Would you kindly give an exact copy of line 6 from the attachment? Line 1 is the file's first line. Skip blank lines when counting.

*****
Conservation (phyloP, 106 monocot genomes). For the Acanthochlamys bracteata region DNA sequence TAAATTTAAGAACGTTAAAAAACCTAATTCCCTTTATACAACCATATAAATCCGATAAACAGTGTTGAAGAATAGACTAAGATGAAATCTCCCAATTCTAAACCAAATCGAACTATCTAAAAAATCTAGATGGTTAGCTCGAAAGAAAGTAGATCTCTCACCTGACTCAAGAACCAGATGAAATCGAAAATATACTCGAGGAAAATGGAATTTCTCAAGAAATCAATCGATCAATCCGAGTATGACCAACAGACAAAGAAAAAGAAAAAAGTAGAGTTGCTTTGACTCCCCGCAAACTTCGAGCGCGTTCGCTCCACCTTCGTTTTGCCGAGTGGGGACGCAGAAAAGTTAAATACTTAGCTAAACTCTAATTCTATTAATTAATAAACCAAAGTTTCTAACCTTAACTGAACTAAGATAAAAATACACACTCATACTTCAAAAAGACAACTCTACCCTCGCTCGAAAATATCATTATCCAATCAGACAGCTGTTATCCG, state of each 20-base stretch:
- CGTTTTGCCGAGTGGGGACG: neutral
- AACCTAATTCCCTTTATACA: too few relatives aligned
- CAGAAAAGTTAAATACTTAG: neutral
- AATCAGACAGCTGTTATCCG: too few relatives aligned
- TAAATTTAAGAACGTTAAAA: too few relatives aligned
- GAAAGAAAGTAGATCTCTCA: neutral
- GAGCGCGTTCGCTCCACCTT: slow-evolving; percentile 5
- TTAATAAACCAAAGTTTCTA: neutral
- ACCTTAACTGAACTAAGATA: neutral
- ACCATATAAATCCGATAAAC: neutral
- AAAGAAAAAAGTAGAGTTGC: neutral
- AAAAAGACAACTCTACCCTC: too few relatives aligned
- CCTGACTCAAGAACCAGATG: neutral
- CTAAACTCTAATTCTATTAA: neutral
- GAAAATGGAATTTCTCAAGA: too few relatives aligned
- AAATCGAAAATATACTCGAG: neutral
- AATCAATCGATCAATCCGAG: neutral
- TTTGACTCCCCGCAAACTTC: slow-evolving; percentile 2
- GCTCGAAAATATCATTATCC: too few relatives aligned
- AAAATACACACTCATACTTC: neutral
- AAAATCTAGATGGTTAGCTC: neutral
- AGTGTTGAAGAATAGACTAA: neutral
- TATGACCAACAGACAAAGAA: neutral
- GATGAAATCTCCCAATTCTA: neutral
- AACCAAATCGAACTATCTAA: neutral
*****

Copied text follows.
- TAAATTTAAGAACGTTAAAA: too few relatives aligned